This week I’ve been on writing retreat, at the beautiful Moniack Mhor. I’m working on the beginning of a sequel (and consequently thinking about some of the changes that might need to be made to the first!). I’ve got a few, tentative words on the page, when not staring out of the window at the view…
But while here I became intrigued by the number of PASSING PLACE signs (which, I later saw, illustrate the ‘Work at Moniack Mhor’ page – none currently available, I’m afraid). These diamond-shaped signs reminded me of a couple of other recent journeys, in Cumbria, Perthshire, and Shetland. The signs dot the landscape as the roads narrow down to single track, some faded, some only 50 metres away from the next, some a little further away.
I like passing places – they require a bit of negotiation between you and the oncoming car. Both must slow down, as one draws into the passing place. A wave of thanks goes between the drivers. Occasionally, on a sunny day with the windows open, a few words are exchanged. On a long straight road, the passing places are bulges on either side, pregnant ripenings along the way. At a few parts of the rail network trains, and their passengers, must also be patient. Recently, I saw a northbound train its southbound counterpart before it could proceed on the single track. One of the passengers called over to the platform, wondering how long he had to wait, perhaps wanting to sneak a cigarette in before the journey began again.
I took a few photos of passing places while biking around, and started to play with the words and the shape. As well as the literal place in which you pass another vehicle, a passing place can also be a place which is temporary. Or it could be a place within which your presence is transient, in which your time passes, and which, sooner or later, you must leave. I idly made a paper fortune teller, realising that its folded shapes were those of the PASSING PLACE sign. Fortune tellers are commonly used by children to make games, allowing you to choose options which lead you further into its folds. A nice story device, perhaps?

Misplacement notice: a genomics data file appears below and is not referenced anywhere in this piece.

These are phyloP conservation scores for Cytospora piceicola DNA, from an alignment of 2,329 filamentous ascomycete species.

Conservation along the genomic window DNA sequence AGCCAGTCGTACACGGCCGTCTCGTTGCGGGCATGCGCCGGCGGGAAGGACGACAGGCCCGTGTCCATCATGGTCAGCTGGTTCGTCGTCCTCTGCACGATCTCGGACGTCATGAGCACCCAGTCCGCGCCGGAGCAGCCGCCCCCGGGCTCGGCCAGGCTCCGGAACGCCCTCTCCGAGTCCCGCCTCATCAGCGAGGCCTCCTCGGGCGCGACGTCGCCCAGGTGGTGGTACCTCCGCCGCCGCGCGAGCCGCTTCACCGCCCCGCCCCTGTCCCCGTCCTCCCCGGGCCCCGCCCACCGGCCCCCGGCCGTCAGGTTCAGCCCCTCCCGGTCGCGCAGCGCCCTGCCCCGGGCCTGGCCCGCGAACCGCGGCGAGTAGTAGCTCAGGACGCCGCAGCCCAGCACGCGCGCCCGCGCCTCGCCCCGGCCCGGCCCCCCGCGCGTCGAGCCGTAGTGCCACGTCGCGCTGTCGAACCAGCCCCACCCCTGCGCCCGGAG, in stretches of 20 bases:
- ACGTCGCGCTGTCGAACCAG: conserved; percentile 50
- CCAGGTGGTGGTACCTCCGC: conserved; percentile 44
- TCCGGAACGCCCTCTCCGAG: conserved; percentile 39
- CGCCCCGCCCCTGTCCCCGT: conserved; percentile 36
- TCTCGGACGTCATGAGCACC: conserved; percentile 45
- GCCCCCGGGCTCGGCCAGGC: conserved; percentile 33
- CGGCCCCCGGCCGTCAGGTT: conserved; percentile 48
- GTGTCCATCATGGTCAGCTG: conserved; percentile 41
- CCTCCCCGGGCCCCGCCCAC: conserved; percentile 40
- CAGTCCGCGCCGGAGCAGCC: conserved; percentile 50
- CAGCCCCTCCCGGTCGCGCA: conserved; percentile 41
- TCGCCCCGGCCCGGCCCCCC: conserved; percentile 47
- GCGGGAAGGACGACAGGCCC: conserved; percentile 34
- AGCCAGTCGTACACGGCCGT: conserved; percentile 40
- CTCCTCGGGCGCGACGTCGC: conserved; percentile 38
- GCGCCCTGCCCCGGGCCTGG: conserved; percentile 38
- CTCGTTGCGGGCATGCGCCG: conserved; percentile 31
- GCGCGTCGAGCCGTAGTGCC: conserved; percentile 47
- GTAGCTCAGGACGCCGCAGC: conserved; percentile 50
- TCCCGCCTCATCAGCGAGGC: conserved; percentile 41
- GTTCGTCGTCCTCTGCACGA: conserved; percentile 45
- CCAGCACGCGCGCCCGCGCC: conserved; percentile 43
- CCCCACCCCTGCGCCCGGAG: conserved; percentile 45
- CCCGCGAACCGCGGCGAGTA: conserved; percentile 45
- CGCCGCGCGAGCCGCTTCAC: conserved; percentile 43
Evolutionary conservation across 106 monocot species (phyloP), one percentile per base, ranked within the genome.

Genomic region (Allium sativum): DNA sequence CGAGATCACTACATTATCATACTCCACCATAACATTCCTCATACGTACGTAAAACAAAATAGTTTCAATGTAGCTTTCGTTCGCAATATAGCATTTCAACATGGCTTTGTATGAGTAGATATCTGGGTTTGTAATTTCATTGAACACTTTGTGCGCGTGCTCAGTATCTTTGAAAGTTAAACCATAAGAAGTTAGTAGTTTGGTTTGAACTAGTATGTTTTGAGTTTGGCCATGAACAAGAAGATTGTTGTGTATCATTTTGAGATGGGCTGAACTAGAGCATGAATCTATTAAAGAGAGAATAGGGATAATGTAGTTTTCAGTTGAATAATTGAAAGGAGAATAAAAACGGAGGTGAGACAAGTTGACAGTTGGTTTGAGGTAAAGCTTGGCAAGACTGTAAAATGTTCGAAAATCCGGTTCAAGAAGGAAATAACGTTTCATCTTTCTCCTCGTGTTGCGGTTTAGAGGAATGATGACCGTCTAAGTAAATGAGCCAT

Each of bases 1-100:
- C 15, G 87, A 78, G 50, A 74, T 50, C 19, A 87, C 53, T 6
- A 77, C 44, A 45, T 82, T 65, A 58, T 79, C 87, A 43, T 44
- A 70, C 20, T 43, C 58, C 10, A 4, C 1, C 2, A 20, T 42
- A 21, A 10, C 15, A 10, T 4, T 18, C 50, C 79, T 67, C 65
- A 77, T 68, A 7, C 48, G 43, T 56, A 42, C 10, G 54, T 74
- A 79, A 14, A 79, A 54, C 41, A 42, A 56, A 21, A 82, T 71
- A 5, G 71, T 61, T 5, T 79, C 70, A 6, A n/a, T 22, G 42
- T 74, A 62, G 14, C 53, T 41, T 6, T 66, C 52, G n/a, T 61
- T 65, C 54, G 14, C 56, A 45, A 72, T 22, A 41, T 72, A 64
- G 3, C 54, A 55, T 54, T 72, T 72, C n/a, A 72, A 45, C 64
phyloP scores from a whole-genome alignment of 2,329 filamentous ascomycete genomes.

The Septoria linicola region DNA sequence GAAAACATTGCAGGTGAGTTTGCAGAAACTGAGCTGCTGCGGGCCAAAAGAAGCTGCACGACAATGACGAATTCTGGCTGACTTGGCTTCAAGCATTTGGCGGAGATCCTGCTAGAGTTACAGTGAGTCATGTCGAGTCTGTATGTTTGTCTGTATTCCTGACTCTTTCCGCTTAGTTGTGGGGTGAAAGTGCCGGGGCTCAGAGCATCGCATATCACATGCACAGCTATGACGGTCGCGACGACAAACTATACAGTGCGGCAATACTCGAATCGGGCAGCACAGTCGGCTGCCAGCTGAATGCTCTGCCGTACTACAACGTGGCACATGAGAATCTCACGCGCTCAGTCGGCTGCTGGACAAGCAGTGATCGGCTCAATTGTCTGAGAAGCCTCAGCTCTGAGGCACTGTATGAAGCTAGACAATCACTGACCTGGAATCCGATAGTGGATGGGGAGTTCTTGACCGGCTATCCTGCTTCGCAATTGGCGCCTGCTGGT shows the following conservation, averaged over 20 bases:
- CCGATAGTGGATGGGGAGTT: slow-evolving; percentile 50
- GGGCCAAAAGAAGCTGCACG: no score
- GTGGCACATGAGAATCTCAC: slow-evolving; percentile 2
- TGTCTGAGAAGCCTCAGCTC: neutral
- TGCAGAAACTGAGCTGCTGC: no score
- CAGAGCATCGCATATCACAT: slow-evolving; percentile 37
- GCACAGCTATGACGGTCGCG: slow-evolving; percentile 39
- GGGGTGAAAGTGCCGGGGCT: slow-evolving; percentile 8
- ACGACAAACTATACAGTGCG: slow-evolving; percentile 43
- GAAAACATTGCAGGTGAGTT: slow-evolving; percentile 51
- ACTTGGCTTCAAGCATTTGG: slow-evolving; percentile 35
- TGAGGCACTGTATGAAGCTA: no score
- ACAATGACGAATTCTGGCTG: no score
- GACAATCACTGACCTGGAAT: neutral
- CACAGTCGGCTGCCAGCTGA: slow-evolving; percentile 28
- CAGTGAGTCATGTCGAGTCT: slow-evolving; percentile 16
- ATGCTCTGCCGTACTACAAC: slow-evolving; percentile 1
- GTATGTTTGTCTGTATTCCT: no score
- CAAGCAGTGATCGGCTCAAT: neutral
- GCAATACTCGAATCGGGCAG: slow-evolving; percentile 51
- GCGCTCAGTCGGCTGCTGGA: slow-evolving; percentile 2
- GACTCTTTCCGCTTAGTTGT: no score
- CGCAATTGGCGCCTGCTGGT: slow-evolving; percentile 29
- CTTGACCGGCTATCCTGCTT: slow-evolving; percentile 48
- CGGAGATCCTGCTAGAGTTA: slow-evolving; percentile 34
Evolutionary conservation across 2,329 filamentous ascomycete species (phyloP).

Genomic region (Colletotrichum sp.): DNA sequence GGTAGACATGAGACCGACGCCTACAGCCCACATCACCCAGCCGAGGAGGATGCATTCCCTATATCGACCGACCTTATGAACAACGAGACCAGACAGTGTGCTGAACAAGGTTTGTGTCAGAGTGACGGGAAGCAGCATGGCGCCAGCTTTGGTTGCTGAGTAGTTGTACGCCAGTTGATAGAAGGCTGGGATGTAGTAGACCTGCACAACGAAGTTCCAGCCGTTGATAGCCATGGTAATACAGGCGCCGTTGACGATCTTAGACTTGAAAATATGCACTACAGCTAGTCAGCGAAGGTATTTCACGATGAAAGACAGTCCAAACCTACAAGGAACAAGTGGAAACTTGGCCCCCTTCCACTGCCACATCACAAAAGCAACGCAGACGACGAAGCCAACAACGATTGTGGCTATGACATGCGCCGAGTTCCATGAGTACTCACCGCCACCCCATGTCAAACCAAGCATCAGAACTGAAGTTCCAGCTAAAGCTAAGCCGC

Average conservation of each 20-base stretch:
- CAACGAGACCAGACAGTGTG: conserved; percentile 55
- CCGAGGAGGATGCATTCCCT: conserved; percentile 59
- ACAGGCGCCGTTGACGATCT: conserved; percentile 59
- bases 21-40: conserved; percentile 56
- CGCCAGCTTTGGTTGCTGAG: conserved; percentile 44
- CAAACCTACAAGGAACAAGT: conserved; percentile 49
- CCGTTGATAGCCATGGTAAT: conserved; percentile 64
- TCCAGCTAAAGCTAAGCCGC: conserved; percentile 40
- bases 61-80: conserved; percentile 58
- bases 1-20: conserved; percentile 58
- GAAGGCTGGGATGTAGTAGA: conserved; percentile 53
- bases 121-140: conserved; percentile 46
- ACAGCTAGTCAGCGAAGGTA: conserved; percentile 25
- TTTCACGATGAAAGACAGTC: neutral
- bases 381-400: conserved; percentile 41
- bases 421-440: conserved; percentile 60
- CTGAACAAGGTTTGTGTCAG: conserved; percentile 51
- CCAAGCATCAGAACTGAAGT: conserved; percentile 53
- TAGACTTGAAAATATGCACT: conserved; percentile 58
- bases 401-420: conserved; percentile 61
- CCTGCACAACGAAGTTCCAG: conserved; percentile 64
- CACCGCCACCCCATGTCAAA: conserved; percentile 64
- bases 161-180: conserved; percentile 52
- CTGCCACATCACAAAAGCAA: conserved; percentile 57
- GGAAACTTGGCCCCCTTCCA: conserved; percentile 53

The weather has been glorious while we’ve been here, and it hasn’t rained properly for weeks. When I was in Shetland a couple of weeks ago the weather turned from wild winter to sun to storm and back again in the course of an hour. The locals worried about the new lambs.
This week environmentalist George Monbiot’s wrote a diatribe against UNESCO’s potential decision to grant The Lake District World Heritage status. He argued against the seemingly ‘natural’ landscape of the Cumbrian fells, which have been grazed away from their former forest. Water runs quickly off the fells, racing through dredged rivers, flooding the villages and towns below. Rewilding arguments would bring us back forests, and wolves. James Rebanks, author of The Shepherd’s Life, and a working Cumbrian shepherd, tweeted a thread of responses, calling for a more responsible approach to how we feed ourselves, and a sustainable approach to the landscape.
The landscape shifts, and changes. The climate has been affected by centuries of human intervention. And yet in the midst of our Anthropocene moment it is unclear whether the Trump’s US administration will pull out of the Paris climate agreement. The UK is about to go to the polls yet again, and the TV channels give more airtime to UKIP than the Greens, despite the latter’s much greater success at the council elections. Time to choose.
I vaguely remembered the Biblical words, ‘All things must pass…’
‘And ye shall hear of wars and rumours of wars: see that ye be not troubled: for all these things must come to pass, but the end is not yet. For nation shall rise against nation, and kingdom against kingdom: and there shall be famines, and pestilence, and earthquakes, in divers places.
All these are the beginning of sorrows.’
Matthew 24: 6-8. King James Version
I started to write some sentences on my fortune tellers. There’s single track roads, and trains, and sheep, and wolves, gorse bushes and rivers, a straw bale house, a pregnant woman, rumours of fire and floods.
All choices, though, lead to a passing place…